Bollywood Hungama
Last Updated 18.08.2019 | 5:03 PM IST
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“I chose Shor In The City because it had a strong storyline” – Nikhil Dwivedi

Often, director’s casting choices are rather insightful as they are adept. So it was something of a surprise, and then, on second thought it wasn’t when the directors of Shor In The City picked Nikhil Dwivedi as Ramesh, one of Mumbai’s many local ‘bhais’ to be a part of their dark comedy. Just four films old, to his credit, Dwivedi has taken on roles that few men in the industry could – or would – dare to tackle: Raavan and Shor In The City. I met the actor yesterday at the premiere of his latest film for which he is receiving not only applaud but acclaim. Dressed dapper in his black suit well cut out and his white shirt, Nikhil came across as the most relaxed actor from the lot. Yes, it was definitely him. Same squinty eyes, same dark skin and a bit of anxiousness somewhere lurking next to him. Above his head is the title of his new movie, Shor In The City and next to him is his critic. Oh, just to let you know, Nikhil just got married. His wife stands right next to him as he introduces me to her. Handshakes were exchanged and a bit of ‘hi and hellos’ and then comes a shocker, ‘My wife grew up on films that the three Khans – Shah Rukh, Aamir and Salman had perfected in the 90s (laughs). Her favourite film is Dilwale Dulhaniya Le Jayenge and I am doing everything but that’, Nikhil quotes and laughs. UK’s Harrow Observer columnist and Bollywood Hungama‘s London correspondent meets the same actor with a new meaning to his life, and that meaning is beautiful, just like his film Shor In The City. Films, Family and Fun, it’s all there in Nikhil Dwivedi’s kitty right now. Presenting you – a complete man!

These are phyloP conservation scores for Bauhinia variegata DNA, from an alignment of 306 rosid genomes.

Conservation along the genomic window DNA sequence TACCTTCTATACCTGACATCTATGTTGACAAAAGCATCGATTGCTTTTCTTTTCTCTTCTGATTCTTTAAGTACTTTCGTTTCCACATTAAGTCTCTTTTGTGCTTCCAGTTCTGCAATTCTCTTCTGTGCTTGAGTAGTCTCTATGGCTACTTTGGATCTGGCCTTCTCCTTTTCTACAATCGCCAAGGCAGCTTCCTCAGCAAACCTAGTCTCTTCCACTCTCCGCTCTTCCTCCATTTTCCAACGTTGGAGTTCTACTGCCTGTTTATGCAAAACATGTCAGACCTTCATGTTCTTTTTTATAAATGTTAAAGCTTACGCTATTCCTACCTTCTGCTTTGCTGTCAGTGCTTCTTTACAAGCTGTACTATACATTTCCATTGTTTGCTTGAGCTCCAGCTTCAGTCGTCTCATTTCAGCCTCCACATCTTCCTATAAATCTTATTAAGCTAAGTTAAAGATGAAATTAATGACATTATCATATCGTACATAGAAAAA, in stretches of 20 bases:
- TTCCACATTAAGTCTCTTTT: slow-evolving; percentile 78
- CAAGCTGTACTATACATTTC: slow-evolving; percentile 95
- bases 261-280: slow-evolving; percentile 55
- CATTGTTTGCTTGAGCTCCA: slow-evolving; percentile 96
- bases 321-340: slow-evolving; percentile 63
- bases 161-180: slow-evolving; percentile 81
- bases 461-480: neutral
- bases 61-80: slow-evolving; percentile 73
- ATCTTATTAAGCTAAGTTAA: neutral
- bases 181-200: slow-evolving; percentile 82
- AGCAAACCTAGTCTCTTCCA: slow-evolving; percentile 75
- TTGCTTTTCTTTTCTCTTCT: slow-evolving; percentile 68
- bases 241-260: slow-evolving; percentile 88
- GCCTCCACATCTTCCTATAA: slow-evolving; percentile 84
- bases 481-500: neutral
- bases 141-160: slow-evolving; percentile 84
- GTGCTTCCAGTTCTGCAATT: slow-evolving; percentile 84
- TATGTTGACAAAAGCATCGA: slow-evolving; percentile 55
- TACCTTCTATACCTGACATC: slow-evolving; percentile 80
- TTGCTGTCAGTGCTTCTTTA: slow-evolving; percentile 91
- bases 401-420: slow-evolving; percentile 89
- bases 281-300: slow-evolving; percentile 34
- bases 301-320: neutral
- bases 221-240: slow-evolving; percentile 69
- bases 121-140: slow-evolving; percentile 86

“When Zanjeer came in 1973, it was a small budget film. All the big stars had rejected hit”

It’s a myth that smaller films didn’t work earlier. When Zanjeer came out in 1973, it was a small budget film. All the big stars had rejected it. It became a cult classic. There was a very small film Jai Santoshi Maa that released opposite Sholay and it went on to become history. Then the entire influx of parallel cinema started. All Hrishikesh Mukerjee’s films were small. Golmaal, Ardh Satya, Chasme Baddoor, etc. All these films aren’t just critically acclaimed but have proved their prowess at the box office too. Jaane Bhi Do Yaaron was too a small film. It is not a new phenomenon.

“Today, smaller films are made at an alarming rate because everyone wants to watch it”

Because of the multiplexes that have come into being, these films are finding a larger audience. Back in the days, it had a niche audience. Today everyone wants to know about it. The masses didn’t usually appreciate such cinema back then. But the masses today are curious to see these films because they have strong and good content. I feel that smaller films today are made at an alarming rate than what they used to be made in the 70s and 80s which is very heartening.